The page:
The Nigerian Small Business Marketing Guide (Part 2)

The Nigerian Small Business Marketing Guide (Part 2)

In the first part of our small business marketing guide for Nigerian entrepreneurs, we briefly mentioned the importance of having a unique selling proposition (USP) to help define your brand and guide your marketing efforts. Reactions to that first part have shown that a lot of Nigerian business owners don't know what the point of a USP is or how to develop one. In this second part, we're taking a necessary detour from the original direction of the guide to explain what a USP is and outline the steps for creating an honest and convincing proposition to attract customers.

What is a unique selling proposition?

Fact: You're most likely not the only one selling what you're selling. Your business has competitors, maybe even a lot, and in a world where customers have easy access to several options, it is difficult to convince them that you are the best option for them. A unique selling proposition helps you do that convincing by clearly stating why your product or service is different from and better than what your competitors are offering.

To put it simply, a USP is a straightforward statement that tells your target market the most important benefit of your product or service, what makes your business remarkable and why potential customers should pick you over your competitors.

Let's look at a classic example to help drive home the point.

From 1978 to 1983, FedEx used the slogan "When it absolutely, positively has to be there overnight" in its marketing campaigns. This slogan contains the courier delivery company's USP: a guarantee that customers' packages will always arrive on time and intact. What is even more intriguing is the functional simplicity of the statement, conveying the most important benefits of using FedEx in a nine-word sentence. Clarity is vital to the effectiveness of a USP.

How do you develop a convincing USP?

The first step to developing a convincing unique selling proposition is connected to the second step in part one of this guide: know your target audience.

Step 1: Know your potential customers.

Along with learning who your potential customers are and where they are, find out what they want (for example, discounts, better customer service etc) and determine how your product or service can meet their needs. Don't make uninformed assumptions. If you have to conduct a survey, do it. Pose as a customer to get a true picture of your competitors' marketing tactics. You can also ask the customers of your competitors what drives their buying decisions. Use this guide to learn more about your competitors and how they attract customers.

Step 2: Explain how your product or service solves your potential customers' problems.

Price is not the only factor that drives customers' buying decisions. Your customers have problems they want solved and needs that lower pricing might not meet. Use the knowledge of your target market gathered in the first step to identify the problems and needs your potential customers have and match them with solutions your product or service provides. Look at the solutions from a potential customer's perspective. Are they convincing? Compare your solutions with what your competitors are offering, looking for gaps you can fill. To differentiate your business, you need to be sure your solutions stand out.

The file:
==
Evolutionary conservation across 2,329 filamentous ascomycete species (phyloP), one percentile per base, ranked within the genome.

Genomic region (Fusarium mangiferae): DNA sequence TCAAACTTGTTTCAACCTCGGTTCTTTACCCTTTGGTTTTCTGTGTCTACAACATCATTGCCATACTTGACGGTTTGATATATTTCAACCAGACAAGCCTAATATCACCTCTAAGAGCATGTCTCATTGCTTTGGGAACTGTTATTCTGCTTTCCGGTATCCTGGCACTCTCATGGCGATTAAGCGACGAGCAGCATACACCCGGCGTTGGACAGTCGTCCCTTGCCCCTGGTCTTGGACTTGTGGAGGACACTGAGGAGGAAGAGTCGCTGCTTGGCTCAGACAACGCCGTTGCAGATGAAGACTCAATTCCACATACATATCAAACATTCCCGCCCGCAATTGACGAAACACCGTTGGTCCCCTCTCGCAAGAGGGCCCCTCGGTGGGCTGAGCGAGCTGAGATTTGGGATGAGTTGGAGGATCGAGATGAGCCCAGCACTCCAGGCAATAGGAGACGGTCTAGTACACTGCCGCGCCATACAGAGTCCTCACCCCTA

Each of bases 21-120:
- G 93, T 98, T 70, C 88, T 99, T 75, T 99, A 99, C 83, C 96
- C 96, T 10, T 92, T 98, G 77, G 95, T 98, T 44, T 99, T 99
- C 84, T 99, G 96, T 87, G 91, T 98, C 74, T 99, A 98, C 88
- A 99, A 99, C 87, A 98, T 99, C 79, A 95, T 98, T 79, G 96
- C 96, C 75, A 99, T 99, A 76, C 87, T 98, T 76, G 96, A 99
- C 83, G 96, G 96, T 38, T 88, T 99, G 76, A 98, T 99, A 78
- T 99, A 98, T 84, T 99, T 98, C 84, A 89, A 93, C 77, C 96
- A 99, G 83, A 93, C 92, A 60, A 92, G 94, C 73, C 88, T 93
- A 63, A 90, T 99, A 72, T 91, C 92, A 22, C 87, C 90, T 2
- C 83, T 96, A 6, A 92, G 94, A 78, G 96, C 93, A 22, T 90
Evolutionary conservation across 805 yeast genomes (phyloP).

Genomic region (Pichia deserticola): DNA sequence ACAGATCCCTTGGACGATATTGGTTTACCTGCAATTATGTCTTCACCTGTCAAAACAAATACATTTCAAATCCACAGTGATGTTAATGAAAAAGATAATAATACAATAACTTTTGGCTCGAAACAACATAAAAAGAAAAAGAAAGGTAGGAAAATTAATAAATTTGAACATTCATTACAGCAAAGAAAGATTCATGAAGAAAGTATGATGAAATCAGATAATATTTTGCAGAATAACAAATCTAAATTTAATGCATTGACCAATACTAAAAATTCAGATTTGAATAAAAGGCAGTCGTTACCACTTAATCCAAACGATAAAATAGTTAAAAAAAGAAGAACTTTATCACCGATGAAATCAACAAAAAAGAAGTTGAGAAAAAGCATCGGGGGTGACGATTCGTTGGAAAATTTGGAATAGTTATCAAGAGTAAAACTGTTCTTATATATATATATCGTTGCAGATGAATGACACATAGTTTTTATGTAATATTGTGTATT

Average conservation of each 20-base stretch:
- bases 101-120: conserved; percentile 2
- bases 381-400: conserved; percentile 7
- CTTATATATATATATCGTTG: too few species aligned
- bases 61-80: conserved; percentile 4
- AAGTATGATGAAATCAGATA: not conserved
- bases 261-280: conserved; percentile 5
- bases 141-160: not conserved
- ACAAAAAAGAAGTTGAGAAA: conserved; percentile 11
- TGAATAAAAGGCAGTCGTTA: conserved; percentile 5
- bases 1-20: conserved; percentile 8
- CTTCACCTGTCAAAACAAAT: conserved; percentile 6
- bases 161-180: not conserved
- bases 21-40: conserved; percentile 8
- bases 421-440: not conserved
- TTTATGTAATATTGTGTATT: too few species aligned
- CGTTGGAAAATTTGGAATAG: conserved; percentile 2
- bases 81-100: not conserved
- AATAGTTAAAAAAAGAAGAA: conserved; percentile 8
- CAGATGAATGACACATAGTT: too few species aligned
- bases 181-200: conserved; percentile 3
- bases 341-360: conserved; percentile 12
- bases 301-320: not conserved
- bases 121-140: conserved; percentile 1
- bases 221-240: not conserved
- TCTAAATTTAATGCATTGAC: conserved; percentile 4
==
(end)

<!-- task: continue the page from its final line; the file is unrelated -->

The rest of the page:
Step 3: List the most important benefits of your product or service.

What do you have that potential customers cannot get from your competitors? Selling a product or service that does not have any outstanding benefits is hard. Don't put your business in a difficult place. Be very clear about what potential customers get when they choose you and make sure you can back up your claims.

Step 4: Make a promise you can keep.

In the example we considered earlier, FedEx used its USP (as seen in its slogan) to make a promise to potential customers: the guarantee that their packages will always arrive on time and intact. Taking a cue from that, define a simple commitment you can make to potential customers through your product or service. Make it simple and be sure that you can fulfill it at the current capacity of your business.

Step 5: Merge what you have from the previous steps and condense.

Your USP should be simple and short, ideally not longer than one line to make it easy for potential customers to understand it and for you to implement it in your marketing strategy.

Going over the details again, your USP should communicate the following:

i. Who your potential customers are and what they need.

ii. What your product or service is and how it will meet your potential customers' needs.

iii. How your product or service is different from what your competitors offer.

v. Your promise.

Step 6: Survey your target market.

Before using your USP in your marketing, share it with a few people in your target market. See if it convinces them to choose your business over your competitors. Use their reactions to refine it.

Note that your USP can change with new trends, developments made by your competitors and changes in your business. Be flexible enough to adjust your USP when you need to.

All the best.

If you have a question, a tip or a comment, please post it in the comments section below or send it to hello@margin.ng. We'll love to hear from you.

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